As the new financial year approaches, finance functions across Australia are preparing for the next phase of their digital transformation: building on foundations that have served them well over the past couple of years but now really focusing on tightening, simplifying and streamlining the way they operate.
In a recent survey, 75% of finance professionals identified process improvement as their top area of focus in 2022, making it the most important priority for finance functions.
Many professionals aren't merely “considering” technology solutions - such as process automation or AI - to address this; around one-third are already experimenting or in pilot mode, and others are even further down the path. Actual deployments are presently concentrated in process automation rather than in more emerging areas like AI, though we would anticipate this balancing out through this year and beyond.
Supporting this, research by Gartner shows that finance professionals are “focused on digital initiatives that will lay critical groundwork for an autonomous future”.
In such a future, finance operations would be driven by technologies like automation and AI that reduce “the need for human intervention” to run financial processes, the analyst firm said.
Unstructured processes are (still) breaking finance
Finance is likely to already have good core applications or systems that enable them to work seamlessly and as intended.
It's only when other enterprise service teams and back-office functions need to get in contact with the finance team that problems typically arise.
In many smaller and mid-sized organisations, the finance function coordinates requests for assistance through a shared mailbox that is accessed by one or more staff members that read and either respond to or triage all the emails that are received.
Finance may field emails about expense claims that an individual employee submitted; requests to get a copy of a standard form to register a new vendor in the finance system for invoicing purposes; or assistance requests from sales to help deal with an issue that has arisen on a customer's account.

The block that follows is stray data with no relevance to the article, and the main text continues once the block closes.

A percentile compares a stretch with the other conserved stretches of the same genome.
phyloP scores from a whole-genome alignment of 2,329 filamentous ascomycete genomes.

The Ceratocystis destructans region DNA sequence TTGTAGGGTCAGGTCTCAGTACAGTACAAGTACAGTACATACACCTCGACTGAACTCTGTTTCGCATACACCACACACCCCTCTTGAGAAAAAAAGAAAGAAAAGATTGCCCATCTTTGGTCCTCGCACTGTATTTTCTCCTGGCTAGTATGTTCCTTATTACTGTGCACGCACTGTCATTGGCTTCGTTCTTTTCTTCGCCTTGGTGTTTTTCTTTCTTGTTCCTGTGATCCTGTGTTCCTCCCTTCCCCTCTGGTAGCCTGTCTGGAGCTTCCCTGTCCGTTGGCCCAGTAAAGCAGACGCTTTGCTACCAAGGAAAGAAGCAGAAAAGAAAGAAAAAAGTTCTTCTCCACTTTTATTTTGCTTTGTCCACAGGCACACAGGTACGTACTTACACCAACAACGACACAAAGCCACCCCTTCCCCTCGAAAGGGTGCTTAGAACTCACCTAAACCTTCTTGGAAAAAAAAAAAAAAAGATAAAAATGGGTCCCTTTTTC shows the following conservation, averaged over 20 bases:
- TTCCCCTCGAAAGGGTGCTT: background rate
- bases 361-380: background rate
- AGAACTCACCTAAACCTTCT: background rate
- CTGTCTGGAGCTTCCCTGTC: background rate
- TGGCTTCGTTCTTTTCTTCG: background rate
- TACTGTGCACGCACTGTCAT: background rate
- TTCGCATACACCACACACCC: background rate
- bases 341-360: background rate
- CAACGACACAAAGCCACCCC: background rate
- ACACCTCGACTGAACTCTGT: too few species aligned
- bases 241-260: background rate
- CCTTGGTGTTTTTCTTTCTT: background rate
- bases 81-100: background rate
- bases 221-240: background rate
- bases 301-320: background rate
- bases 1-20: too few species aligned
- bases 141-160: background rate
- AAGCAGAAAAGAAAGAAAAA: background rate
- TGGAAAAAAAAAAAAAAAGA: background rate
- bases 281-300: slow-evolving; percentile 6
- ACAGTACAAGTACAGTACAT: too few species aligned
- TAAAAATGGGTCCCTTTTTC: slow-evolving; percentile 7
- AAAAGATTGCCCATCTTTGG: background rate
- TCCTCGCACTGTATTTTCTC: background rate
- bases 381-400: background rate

There's a constant stream of these kinds of communications and requests between finance and other enterprise service teams such as sales, human resources, facilities and other internal functions.
The inbox quickly fills up. As a result, finance personnel may pick up repetitive requests - attaching PDF forms to emails - that reduce the time they have to focus on more value-added activities or respond to more challenging requests.
In addition, it's unlikely the person or people monitoring a shared email inbox are best placed to respond to all messages. They may need to forward a request to another team, such as accounts payable, to ask the question or seek resolution.
At that point, the communication process becomes unstructured. There's no way to track and report back to the person that requested the information on how their request is progressing. And unless the people monitoring the inbox stay on top of this manual tracking, it becomes easy for requests to slip through the cracks - until the original requestor chases it up.
It is easy to see how running finance requests through a shared inbox without much structure can result in a process breakdown.
Automation's star rises
Many finance functions want to create a more effective conduit between teams to communicate requests better and get more timely responses.
Such conduits can benefit from the more structured approach such as enterprise service management (ESM), which uses automation and artificial intelligence to enable requesting functions to self-serve their easiest questions and to track how more difficult questions are progressing to resolution.
Low complexity, highly repetitive requests, such as for a standard new vendor onboarding form, can be recognised and ‘read' by the AI. The AI can then respond automatically with either a link to download the form or the form attached to an email.
Where a request needs to be assigned to someone else, an ESM tool can track who the request is sent to or sat with.
Finance officials should also attach service levels to requests that enter this part of the system. A reminder is automatically sent if a forwarded request goes unanswered for 24 hours. Similarly, the person who originally put the request in should be able to view where it is and its status at any time without chasing it up themselves.
It should also be added that what's good for finance is good for other ‘back-office' business functions. A best practice model would be to have all internal functions run the same ESM portal to log assistance requests and manage the flow of communications to and from other parts of the organisation and themselves. Such a model promises to break down internal silos, allowing departments to work better between themselves, promoting productivity and efficiency.